Friday, July 13, 2012

What Does Success Mean to You?

Success is to be measured not so much by the position that one has reached in life as by the obstacles which he has overcome. - Booker T. Washington

When most people think of success, they think it’s about attaining wealth, accolades, and awards.  Yes, those are forms of success. However, success is more than that; it’s whatever it means to you. There is no set measurement or definition for success.  To some people, success is simply being able to wake up another morning and get out of the house. For each individual, measurement of success changes as we grow and evolve. For example, that person who succeeded in waking up and getting out the house may now feel like they can take it an extra step further and strive to be successful at something else now that they are out of the house. It is a step by step process that is created by YOU. And once you accomplish something, it makes you stronger and more determined. It makes you believe that you can be successful at whatever you choose to go after. It fuels your fire and pushes you to keep going.

At this stage of my life, a quote from one of my favorite authors, Ralph Waldo Emerson, sums up what success means to me:
"To laugh often and much; to win the respect of intelligent people and the affection of children; to earn the appreciation of honest critics and endure the betrayal of false friends; to appreciate beauty, to find the best in others; to leave the world a bit better; whether by a healthy child, a garden patch or a redeemed social condition; to know even one life has breathed easier because you lived. This is to have succeeded."
When I read that quote in one of his works while in college, it was as if a lightbulb went off above my head. Since I was a kid, success was defined for me by having a prestigious career, which would give me status in the world. I knew I was a writer at heart from an early age. But was told repeatedly by my teachers and mentors that writing was not a real career. I grew up in a housing project so my ticket to a better life was to go to college and become “someone”.  I strived to be a lawyer. That became my dream of success. I loved to read and the law intrigued me. So I put my true love of writing on the back burner.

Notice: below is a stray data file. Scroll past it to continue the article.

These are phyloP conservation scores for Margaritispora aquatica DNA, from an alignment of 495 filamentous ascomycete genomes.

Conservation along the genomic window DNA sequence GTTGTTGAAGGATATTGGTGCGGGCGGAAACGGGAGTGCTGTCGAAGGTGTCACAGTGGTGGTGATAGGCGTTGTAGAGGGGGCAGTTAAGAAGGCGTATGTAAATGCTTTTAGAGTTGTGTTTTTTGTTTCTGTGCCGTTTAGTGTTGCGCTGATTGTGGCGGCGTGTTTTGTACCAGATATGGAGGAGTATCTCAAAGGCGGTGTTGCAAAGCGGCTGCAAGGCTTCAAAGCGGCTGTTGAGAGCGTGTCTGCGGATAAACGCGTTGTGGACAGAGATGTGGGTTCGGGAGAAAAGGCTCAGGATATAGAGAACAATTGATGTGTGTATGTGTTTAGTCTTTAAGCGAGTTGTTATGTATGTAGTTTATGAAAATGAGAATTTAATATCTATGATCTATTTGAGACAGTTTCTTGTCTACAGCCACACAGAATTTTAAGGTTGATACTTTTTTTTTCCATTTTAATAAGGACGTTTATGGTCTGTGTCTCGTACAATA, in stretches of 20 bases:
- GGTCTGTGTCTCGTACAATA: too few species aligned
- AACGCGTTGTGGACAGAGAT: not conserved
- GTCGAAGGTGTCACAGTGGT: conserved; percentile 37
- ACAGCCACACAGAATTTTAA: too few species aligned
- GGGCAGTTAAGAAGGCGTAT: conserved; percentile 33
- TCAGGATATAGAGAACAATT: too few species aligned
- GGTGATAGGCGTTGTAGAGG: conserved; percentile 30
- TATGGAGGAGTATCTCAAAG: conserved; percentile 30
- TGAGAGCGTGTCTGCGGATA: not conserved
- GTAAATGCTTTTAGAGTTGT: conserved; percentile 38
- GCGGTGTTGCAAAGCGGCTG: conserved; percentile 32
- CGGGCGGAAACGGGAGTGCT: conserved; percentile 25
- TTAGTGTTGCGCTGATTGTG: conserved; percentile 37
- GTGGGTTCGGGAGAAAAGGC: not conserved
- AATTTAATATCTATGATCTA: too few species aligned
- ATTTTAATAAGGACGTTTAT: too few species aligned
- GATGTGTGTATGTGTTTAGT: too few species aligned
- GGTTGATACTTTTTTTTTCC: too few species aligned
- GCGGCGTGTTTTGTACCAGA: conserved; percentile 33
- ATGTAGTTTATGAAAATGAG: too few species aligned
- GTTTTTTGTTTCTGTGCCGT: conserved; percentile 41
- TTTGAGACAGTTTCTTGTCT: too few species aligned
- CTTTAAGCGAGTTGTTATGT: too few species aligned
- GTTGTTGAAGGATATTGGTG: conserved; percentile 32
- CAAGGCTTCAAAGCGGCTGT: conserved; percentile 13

By going to college, I had already succeeded. I was the first one in my family to go to college. My parents, especially my dad, were so proud. I always say that my dad was one of the smartest people I ever knew and he only had a high school diploma. So I will never forget how wide his smile was at my college graduation because I achieved something he had always wanted to do. I graduated with honors and as a double major.  Everything happens for a reason. I went to college with the intent of being a lawyer and walked away a changed person. Emerson’s quote (and his works) made me reflect on my life and what success meant to me.  

Success means to me, to pursue what you love and do the best that you can at that. If it means feeding the homeless to even being in the circus as a performer, if you are doing what you love and doing it well, you have already succeeded. All of us can’t be as rich as Warren Buffet. Even though it would be extremely nice, it is not meant for some of us have that kind of wealth. But it does not mean we won’t have wealth in other aspects of our lives. As I wrote about previously in “Whatis Your Calling?”, we are all here for a reason. We all have a calling; what we are meant to do in this life. I think some of us focus too much on being successful financially or professionally that we overlook the other successes we have in our lives. We're already successful and many of us don't even know it.   

Being successful starts from within. It starts with believing that anything is possible if you go after it.  Once you have that positive attitude and are willing to go after what you want, you can do anything you set your mind to and be successful in your own right. Whether it’s starting a workout regimen like I just did recently to something as big as buying a house or starting your own business; all of these things are attainable, if you believe you can do it. You have to believe in your own success. At the end of the day, we are our own worst enemy. We can change that, though, by being the president of our own fan club. It all begins within you and how you look at your life.

After you have your belief intact, the next step is to set your goals and create a plan on how to accomplish them. I used to hear people talk about their 5-year plan and would think to myself, “Wow, that’s impressive that they can plan that far out and be so sure about what they want to do.”  You have to do what works for you. For me, I believe small goals are more effective because I tend to get overwhelmed when I look at the big picture and try to tackle too many goals at once. When we’re overwhelmed, that can cause us to doubt ourselves and give up because we think that goal is too hard to attain. I’m all for baby steps because sometimes that baby step leads to something huge, something phenomenal.

So to sum this up, success is not measured by the amount of money or exposure you have in the world. It is about doing what you love and when your time on this Earth is over, you will have eulogized your life with the deeds you did. That is the legacy you leave behind. And I think that is something pretty successful in its own right. So ask yourself: What does success mean to you? Believe me, the answer to that question can transform your life.

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